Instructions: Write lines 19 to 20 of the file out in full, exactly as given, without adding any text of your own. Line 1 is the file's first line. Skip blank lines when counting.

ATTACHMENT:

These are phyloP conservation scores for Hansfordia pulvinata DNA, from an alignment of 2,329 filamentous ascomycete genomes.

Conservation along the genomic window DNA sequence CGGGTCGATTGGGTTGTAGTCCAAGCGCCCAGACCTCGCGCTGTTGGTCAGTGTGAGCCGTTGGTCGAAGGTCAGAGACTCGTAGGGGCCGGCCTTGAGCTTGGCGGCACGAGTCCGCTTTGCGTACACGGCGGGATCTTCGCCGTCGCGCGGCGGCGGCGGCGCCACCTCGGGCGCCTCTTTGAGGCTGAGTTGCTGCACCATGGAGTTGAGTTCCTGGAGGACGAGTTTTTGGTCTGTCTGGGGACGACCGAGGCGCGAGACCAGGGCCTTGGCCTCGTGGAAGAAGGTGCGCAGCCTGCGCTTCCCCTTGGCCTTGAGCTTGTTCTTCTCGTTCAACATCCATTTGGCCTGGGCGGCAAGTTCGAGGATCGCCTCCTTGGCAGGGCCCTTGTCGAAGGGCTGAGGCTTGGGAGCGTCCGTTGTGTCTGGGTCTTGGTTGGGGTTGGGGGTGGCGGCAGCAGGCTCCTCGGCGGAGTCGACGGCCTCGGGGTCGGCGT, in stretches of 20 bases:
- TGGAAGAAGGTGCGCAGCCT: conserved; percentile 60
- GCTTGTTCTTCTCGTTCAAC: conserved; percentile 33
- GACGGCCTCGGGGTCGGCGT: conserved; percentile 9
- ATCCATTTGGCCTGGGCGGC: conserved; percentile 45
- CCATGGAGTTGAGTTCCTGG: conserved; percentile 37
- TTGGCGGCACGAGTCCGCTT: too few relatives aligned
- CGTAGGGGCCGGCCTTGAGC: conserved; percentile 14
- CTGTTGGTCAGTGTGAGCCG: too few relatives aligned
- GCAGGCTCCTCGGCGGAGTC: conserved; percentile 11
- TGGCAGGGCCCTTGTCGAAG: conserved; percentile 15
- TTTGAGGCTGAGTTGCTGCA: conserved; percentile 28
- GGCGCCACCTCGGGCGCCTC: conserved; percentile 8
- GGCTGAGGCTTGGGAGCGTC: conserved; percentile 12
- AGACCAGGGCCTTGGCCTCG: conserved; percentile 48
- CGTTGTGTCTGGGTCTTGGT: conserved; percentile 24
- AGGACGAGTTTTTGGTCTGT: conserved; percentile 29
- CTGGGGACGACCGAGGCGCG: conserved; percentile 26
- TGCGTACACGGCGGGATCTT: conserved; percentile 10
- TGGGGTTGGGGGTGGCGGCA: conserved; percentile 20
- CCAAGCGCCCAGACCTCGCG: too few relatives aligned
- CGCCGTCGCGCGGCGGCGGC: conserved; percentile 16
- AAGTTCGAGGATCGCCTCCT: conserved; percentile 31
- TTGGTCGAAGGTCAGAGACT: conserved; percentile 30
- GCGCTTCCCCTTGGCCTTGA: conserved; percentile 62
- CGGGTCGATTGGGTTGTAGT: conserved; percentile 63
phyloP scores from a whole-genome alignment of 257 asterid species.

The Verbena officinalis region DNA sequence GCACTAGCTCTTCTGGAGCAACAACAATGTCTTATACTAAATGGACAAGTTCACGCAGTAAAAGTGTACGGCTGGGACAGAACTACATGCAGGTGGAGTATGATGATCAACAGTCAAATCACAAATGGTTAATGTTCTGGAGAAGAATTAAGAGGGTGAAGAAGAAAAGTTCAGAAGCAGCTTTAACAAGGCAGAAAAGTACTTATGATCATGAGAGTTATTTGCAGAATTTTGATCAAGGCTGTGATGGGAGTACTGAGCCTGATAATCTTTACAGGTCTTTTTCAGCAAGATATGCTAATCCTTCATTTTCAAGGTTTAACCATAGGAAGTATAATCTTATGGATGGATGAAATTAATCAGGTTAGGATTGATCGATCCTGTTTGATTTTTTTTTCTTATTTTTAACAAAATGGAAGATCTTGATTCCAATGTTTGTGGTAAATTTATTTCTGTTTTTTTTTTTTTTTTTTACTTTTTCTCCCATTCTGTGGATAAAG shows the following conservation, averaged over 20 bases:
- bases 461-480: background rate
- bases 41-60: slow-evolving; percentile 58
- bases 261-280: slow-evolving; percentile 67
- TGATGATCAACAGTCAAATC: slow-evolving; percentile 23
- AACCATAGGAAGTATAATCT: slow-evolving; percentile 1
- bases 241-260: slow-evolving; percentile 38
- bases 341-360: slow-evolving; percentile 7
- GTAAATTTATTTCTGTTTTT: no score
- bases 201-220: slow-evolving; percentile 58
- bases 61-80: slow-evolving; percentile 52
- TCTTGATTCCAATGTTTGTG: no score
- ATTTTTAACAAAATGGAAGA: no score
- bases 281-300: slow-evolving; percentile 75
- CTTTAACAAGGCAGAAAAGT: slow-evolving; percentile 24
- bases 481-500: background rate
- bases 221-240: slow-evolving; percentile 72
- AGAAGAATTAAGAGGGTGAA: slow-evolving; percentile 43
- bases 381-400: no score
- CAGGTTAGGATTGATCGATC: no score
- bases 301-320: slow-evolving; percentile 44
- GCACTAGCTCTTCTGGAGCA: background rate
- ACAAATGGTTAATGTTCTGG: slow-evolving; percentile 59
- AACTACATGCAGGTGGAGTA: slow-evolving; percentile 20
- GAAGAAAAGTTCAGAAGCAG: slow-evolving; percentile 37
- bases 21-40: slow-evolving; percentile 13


- CTGGGGACGACCGAGGCGCG: conserved; percentile 26
- TGCGTACACGGCGGGATCTT: conserved; percentile 10